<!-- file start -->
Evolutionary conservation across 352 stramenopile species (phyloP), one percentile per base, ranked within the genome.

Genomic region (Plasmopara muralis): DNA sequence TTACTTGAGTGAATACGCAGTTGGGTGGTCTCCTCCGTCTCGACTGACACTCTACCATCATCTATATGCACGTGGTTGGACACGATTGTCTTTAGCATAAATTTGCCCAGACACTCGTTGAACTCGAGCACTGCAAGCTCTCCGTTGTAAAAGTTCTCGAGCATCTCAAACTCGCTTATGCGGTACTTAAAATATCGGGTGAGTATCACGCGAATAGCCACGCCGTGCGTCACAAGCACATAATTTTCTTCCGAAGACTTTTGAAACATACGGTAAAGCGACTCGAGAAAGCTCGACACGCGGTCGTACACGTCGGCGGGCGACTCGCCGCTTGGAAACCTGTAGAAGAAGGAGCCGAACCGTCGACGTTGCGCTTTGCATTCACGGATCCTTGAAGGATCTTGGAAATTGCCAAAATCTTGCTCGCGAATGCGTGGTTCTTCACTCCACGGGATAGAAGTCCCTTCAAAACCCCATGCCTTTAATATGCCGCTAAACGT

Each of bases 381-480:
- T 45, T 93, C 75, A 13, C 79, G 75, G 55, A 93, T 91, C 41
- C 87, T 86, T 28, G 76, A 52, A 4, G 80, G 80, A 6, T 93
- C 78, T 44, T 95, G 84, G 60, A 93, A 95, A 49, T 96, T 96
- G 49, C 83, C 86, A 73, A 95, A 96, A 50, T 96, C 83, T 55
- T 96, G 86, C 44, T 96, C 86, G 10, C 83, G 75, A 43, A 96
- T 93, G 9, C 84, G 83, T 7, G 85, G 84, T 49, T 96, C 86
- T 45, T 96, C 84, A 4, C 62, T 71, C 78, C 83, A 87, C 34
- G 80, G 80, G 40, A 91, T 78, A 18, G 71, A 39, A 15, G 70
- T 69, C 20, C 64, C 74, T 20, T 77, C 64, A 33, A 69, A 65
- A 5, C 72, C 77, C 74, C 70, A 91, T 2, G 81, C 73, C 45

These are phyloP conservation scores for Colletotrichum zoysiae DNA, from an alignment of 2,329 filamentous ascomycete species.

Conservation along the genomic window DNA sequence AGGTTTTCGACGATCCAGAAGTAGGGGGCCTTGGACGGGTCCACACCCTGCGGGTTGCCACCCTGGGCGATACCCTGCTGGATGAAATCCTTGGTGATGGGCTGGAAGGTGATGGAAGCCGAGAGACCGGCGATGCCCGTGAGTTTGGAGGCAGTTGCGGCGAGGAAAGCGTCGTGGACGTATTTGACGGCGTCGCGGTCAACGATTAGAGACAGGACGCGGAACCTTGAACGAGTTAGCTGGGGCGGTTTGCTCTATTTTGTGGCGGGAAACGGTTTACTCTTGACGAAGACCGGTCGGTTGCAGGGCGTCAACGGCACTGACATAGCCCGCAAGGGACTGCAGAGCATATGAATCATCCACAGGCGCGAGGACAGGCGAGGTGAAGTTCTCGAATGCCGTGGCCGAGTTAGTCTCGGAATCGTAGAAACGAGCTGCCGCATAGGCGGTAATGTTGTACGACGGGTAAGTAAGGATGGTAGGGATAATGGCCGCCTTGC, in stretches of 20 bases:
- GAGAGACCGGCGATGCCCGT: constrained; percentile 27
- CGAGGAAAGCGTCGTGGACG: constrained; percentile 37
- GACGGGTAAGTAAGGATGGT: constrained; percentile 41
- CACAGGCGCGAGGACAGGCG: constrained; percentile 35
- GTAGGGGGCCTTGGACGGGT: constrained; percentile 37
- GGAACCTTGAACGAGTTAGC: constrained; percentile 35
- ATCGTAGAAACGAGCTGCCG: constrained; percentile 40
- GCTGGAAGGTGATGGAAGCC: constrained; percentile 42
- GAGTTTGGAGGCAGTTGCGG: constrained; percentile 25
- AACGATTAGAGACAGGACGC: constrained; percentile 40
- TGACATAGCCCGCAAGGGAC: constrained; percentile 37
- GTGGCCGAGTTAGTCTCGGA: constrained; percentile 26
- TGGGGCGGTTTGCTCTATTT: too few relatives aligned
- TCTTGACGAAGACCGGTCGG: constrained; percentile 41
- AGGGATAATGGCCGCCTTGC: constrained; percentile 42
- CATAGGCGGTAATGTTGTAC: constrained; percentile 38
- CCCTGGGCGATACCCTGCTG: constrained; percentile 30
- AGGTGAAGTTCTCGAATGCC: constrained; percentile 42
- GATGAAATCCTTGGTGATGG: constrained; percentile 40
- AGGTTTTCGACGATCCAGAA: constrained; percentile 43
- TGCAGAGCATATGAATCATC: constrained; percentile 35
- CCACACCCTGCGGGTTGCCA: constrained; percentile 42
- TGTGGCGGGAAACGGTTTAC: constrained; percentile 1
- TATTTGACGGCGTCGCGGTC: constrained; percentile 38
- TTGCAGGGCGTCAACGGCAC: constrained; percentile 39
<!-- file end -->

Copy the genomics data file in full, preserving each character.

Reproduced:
Evolutionary conservation across 352 stramenopile species (phyloP), one percentile per base, ranked within the genome.

Genomic region (Plasmopara muralis): DNA sequence TTACTTGAGTGAATACGCAGTTGGGTGGTCTCCTCCGTCTCGACTGACACTCTACCATCATCTATATGCACGTGGTTGGACACGATTGTCTTTAGCATAAATTTGCCCAGACACTCGTTGAACTCGAGCACTGCAAGCTCTCCGTTGTAAAAGTTCTCGAGCATCTCAAACTCGCTTATGCGGTACTTAAAATATCGGGTGAGTATCACGCGAATAGCCACGCCGTGCGTCACAAGCACATAATTTTCTTCCGAAGACTTTTGAAACATACGGTAAAGCGACTCGAGAAAGCTCGACACGCGGTCGTACACGTCGGCGGGCGACTCGCCGCTTGGAAACCTGTAGAAGAAGGAGCCGAACCGTCGACGTTGCGCTTTGCATTCACGGATCCTTGAAGGATCTTGGAAATTGCCAAAATCTTGCTCGCGAATGCGTGGTTCTTCACTCCACGGGATAGAAGTCCCTTCAAAACCCCATGCCTTTAATATGCCGCTAAACGT

Each of bases 381-480:
- T 45, T 93, C 75, A 13, C 79, G 75, G 55, A 93, T 91, C 41
- C 87, T 86, T 28, G 76, A 52, A 4, G 80, G 80, A 6, T 93
- C 78, T 44, T 95, G 84, G 60, A 93, A 95, A 49, T 96, T 96
- G 49, C 83, C 86, A 73, A 95, A 96, A 50, T 96, C 83, T 55
- T 96, G 86, C 44, T 96, C 86, G 10, C 83, G 75, A 43, A 96
- T 93, G 9, C 84, G 83, T 7, G 85, G 84, T 49, T 96, C 86
- T 45, T 96, C 84, A 4, C 62, T 71, C 78, C 83, A 87, C 34
- G 80, G 80, G 40, A 91, T 78, A 18, G 71, A 39, A 15, G 70
- T 69, C 20, C 64, C 74, T 20, T 77, C 64, A 33, A 69, A 65
- A 5, C 72, C 77, C 74, C 70, A 91, T 2, G 81, C 73, C 45

These are phyloP conservation scores for Colletotrichum zoysiae DNA, from an alignment of 2,329 filamentous ascomycete species.

Conservation along the genomic window DNA sequence AGGTTTTCGACGATCCAGAAGTAGGGGGCCTTGGACGGGTCCACACCCTGCGGGTTGCCACCCTGGGCGATACCCTGCTGGATGAAATCCTTGGTGATGGGCTGGAAGGTGATGGAAGCCGAGAGACCGGCGATGCCCGTGAGTTTGGAGGCAGTTGCGGCGAGGAAAGCGTCGTGGACGTATTTGACGGCGTCGCGGTCAACGATTAGAGACAGGACGCGGAACCTTGAACGAGTTAGCTGGGGCGGTTTGCTCTATTTTGTGGCGGGAAACGGTTTACTCTTGACGAAGACCGGTCGGTTGCAGGGCGTCAACGGCACTGACATAGCCCGCAAGGGACTGCAGAGCATATGAATCATCCACAGGCGCGAGGACAGGCGAGGTGAAGTTCTCGAATGCCGTGGCCGAGTTAGTCTCGGAATCGTAGAAACGAGCTGCCGCATAGGCGGTAATGTTGTACGACGGGTAAGTAAGGATGGTAGGGATAATGGCCGCCTTGC, in stretches of 20 bases:
- GAGAGACCGGCGATGCCCGT: constrained; percentile 27
- CGAGGAAAGCGTCGTGGACG: constrained; percentile 37
- GACGGGTAAGTAAGGATGGT: constrained; percentile 41
- CACAGGCGCGAGGACAGGCG: constrained; percentile 35
- GTAGGGGGCCTTGGACGGGT: constrained; percentile 37
- GGAACCTTGAACGAGTTAGC: constrained; percentile 35
- ATCGTAGAAACGAGCTGCCG: constrained; percentile 40
- GCTGGAAGGTGATGGAAGCC: constrained; percentile 42
- GAGTTTGGAGGCAGTTGCGG: constrained; percentile 25
- AACGATTAGAGACAGGACGC: constrained; percentile 40
- TGACATAGCCCGCAAGGGAC: constrained; percentile 37
- GTGGCCGAGTTAGTCTCGGA: constrained; percentile 26
- TGGGGCGGTTTGCTCTATTT: too few relatives aligned
- TCTTGACGAAGACCGGTCGG: constrained; percentile 41
- AGGGATAATGGCCGCCTTGC: constrained; percentile 42
- CATAGGCGGTAATGTTGTAC: constrained; percentile 38
- CCCTGGGCGATACCCTGCTG: constrained; percentile 30
- AGGTGAAGTTCTCGAATGCC: constrained; percentile 42
- GATGAAATCCTTGGTGATGG: constrained; percentile 40
- AGGTTTTCGACGATCCAGAA: constrained; percentile 43
- TGCAGAGCATATGAATCATC: constrained; percentile 35
- CCACACCCTGCGGGTTGCCA: constrained; percentile 42
- TGTGGCGGGAAACGGTTTAC: constrained; percentile 1
- TATTTGACGGCGTCGCGGTC: constrained; percentile 38
- TTGCAGGGCGTCAACGGCAC: constrained; percentile 39